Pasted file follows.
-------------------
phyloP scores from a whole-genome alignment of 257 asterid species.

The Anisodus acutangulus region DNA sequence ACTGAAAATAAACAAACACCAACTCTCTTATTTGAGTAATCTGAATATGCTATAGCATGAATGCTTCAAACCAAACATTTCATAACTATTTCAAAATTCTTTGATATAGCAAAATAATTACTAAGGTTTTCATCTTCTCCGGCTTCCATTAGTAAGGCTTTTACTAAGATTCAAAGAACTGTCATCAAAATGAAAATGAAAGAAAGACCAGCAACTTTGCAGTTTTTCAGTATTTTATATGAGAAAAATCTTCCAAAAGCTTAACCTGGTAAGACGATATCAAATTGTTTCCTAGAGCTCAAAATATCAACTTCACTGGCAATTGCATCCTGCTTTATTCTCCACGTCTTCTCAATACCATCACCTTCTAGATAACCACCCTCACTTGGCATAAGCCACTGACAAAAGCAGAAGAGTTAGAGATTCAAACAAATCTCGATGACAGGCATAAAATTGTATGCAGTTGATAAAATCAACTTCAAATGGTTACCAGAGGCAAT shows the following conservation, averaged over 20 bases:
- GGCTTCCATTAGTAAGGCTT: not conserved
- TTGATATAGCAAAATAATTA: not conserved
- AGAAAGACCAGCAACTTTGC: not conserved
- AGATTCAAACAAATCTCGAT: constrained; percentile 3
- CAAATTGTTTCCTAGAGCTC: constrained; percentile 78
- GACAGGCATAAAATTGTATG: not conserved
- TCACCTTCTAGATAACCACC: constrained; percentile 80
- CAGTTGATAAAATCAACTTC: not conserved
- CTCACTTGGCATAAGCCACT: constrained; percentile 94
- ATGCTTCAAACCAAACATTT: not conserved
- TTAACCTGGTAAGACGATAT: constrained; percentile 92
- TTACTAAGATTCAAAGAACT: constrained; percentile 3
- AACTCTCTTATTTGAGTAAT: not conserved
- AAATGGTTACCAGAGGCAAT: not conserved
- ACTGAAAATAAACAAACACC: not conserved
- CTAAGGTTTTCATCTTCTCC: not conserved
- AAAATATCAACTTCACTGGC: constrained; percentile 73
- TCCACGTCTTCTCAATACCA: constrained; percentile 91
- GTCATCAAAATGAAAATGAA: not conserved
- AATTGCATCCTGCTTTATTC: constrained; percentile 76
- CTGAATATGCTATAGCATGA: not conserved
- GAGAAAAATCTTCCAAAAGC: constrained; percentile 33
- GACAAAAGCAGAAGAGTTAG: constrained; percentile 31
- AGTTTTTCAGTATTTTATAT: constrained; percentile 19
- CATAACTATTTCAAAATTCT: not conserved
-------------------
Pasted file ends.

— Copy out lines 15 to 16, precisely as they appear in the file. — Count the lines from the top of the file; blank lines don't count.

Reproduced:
- AACTCTCTTATTTGAGTAAT: not conserved
- AAATGGTTACCAGAGGCAAT: not conserved